What I claim is:1. A doughnut cooking machine, comprising a cooking vessel adapted to contain heated liquor, means to drop charges of batter into said liquor, an intermittently movable carrier comprising invertibly mounted elements adapted successively to receive the batter charges, and mechanism to invert said elements to turn the article in the liquor as it cooks.

2. A doughnut cooking machine according to claim 1, in which each element comprises a mold disposed substantially concentric with the batter charge when in receiving position.

3. A doughnut cooking machine, comprising a :ooking vessel adapted to contain heated liquor, neans to discharge batter rings thereinto, an ntermittently movable carrier comprising rotatibly mounted elements adapted successively to receive a batter ring, mechanism to invert said elements about a horizontal axis to turn the cookng article, and means to strip from said elements ;he cooked articles and discharge them.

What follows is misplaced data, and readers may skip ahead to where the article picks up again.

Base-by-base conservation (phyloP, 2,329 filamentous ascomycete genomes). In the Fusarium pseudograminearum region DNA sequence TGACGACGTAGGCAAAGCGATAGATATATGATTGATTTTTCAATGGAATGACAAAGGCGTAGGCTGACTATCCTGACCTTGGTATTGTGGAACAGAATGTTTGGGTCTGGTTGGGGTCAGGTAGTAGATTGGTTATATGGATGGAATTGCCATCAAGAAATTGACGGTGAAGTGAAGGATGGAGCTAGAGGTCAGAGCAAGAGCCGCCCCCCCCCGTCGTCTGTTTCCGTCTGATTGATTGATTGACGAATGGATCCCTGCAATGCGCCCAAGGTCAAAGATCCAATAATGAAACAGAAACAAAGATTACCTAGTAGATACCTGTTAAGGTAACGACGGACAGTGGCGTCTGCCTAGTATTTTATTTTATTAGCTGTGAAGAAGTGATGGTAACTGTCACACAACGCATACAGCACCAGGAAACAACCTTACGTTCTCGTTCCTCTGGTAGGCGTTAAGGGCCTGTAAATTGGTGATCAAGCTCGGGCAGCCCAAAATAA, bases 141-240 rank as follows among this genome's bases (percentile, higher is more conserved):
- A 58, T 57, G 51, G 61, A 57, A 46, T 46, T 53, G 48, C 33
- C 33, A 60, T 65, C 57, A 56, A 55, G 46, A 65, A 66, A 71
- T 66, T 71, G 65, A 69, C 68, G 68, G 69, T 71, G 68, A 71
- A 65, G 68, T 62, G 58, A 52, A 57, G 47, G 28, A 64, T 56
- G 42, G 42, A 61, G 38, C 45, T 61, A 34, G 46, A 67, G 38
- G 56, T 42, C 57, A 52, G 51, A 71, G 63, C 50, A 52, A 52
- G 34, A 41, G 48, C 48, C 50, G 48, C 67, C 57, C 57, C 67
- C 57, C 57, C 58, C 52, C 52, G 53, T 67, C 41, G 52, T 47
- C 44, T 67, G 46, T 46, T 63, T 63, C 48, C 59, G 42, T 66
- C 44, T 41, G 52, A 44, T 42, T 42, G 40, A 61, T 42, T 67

4. A cooking mechanism comprising an annular cooking vessel adapted to contain heated liquor, a rotatable carrier, a series of batter receivers invertibly mounted on said carrier, means to advance the carrier, means to drop a batter ring successively over each receiver, means to invert !5 said receivers when the article thereon is partially cooked, and means to restore the receivers to initial position when the article thereon is substantially cooked.

5. A cooking mechanism comprising a cooking vessel adapted to contain heated liquor, a movable carrier having a series of batter receivers, means to advance the carrier, means to drop batter successively onto said receivers and into said liquor, means to invert said receivers to turn over the article thereon when partially cooked and again when cooked, and means to effect the discharge of the cooked articles from the cooking vessel.